Valma, Brasserie Provençale, a lovely restaurant in Paris along the Canal Saint Martin | Per on Forbes

The latest visit for our “Paris Natural Wine Bar and Restaurant Project” was to a relatively new restaurant in Paris, Valma Brasserie Provençale. It proved to be an excellent and friendly neighbourhood restaurant, with good food and good wines if you live around the Place de la Republique. If you don’t, it’s a place that’s certainly worth going to, even if you’re somewhere else in Paris. It is on the opposite side of the city from where we live, but it was worth the trip.

Read more in Per’s article on BKWine Magazine, originally published on Forbes: Valma, Brasserie Provençale, a lovely restaurant in Paris along the Canal Saint Martin | Per on Forbes.

Wine Tours

Details on our current and future wine tours. Book a wine tour with the “World’s Top Wine Tour Operator” today (or when you feel like travelling to wine country).

Treat yourself to an unforgettable experience in the beautiful wine-lands together with some of the most knowledgeable wine people around. Book now!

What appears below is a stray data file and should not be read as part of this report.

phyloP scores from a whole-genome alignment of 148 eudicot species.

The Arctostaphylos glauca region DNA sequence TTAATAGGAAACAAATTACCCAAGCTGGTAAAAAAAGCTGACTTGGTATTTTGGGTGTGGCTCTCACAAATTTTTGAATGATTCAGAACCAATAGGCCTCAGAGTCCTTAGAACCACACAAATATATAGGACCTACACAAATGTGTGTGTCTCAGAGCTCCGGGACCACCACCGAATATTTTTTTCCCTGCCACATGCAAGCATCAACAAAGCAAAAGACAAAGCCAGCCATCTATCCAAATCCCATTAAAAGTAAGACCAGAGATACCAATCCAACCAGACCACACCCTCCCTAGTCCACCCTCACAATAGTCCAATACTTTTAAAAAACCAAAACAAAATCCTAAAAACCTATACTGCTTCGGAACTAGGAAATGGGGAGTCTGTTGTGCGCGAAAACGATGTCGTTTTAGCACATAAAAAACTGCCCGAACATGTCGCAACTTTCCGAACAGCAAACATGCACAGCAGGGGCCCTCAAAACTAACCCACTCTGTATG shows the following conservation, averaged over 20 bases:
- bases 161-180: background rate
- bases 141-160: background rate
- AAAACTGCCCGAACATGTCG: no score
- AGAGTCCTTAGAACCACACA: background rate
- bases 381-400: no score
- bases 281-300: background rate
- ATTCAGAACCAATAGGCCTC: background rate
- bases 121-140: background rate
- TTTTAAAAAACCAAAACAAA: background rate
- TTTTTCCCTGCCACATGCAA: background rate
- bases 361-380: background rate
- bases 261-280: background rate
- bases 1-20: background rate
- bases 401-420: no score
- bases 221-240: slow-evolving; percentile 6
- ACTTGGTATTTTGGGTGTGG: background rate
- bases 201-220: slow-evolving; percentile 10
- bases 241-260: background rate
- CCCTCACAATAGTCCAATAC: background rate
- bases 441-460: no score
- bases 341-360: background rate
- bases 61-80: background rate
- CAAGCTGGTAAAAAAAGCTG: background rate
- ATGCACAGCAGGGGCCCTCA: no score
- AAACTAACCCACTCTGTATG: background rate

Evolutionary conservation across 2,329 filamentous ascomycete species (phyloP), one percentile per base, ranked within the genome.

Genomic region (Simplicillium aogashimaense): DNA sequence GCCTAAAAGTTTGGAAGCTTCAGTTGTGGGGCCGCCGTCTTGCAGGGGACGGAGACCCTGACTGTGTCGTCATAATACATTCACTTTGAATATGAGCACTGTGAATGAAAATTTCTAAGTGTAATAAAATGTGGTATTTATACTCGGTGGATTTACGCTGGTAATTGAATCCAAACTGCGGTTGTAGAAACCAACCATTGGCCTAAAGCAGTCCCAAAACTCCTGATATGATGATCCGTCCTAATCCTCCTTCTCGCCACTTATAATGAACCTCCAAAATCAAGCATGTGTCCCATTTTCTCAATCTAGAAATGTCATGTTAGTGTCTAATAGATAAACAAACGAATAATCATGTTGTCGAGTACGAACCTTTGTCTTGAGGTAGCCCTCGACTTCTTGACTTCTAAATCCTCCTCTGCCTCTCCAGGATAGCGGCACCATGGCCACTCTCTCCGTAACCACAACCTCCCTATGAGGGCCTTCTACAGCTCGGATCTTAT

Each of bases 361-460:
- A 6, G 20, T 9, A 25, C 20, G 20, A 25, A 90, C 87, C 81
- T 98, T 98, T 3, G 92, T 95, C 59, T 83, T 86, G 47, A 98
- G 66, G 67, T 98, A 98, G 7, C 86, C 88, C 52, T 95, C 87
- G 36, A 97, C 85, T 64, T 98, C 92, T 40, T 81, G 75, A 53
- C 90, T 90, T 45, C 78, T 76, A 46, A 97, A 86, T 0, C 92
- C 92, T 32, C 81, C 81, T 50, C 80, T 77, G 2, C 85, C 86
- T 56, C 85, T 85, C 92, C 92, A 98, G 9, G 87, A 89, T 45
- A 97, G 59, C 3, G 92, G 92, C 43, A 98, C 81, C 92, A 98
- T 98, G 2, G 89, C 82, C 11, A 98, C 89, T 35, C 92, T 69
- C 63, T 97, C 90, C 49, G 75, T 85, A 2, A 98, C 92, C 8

New Zealand, the Ocean, the Mountains, the Sun — plus wine & gastronomy | wine tour

In New Zealand, people like to dress according to the layer-on-layer principle. The weather can change quickly and unexpectedly in this country, which is influenced almost everywhere by the sea and the mountains. Our wine tour to New Zealand is in March. This is early autumn; the harvest has started, and the weather is often beautiful and sunny with late summer temperatures. The wine is our focus on this tour, but we will have the chance to see many other things while our bus takes us through the country, from Auckland down to Queenstown. We will get to know the Māori culture, take a boat on a glacier lake, and watch geysers and other geothermal phenomena. We will taste green mussels – a speciality – and local crayfish. There will be a great many wines to try and taste; a lot of pinot noir and sauvignon blanc but not only. We will stay in Auckland, Taupo, Napier in Hawkes Bay, Martinborough, Blenheim in Marlborough, Christchurch, Mount Cook and Queenstown in Central Otago during this wine tour.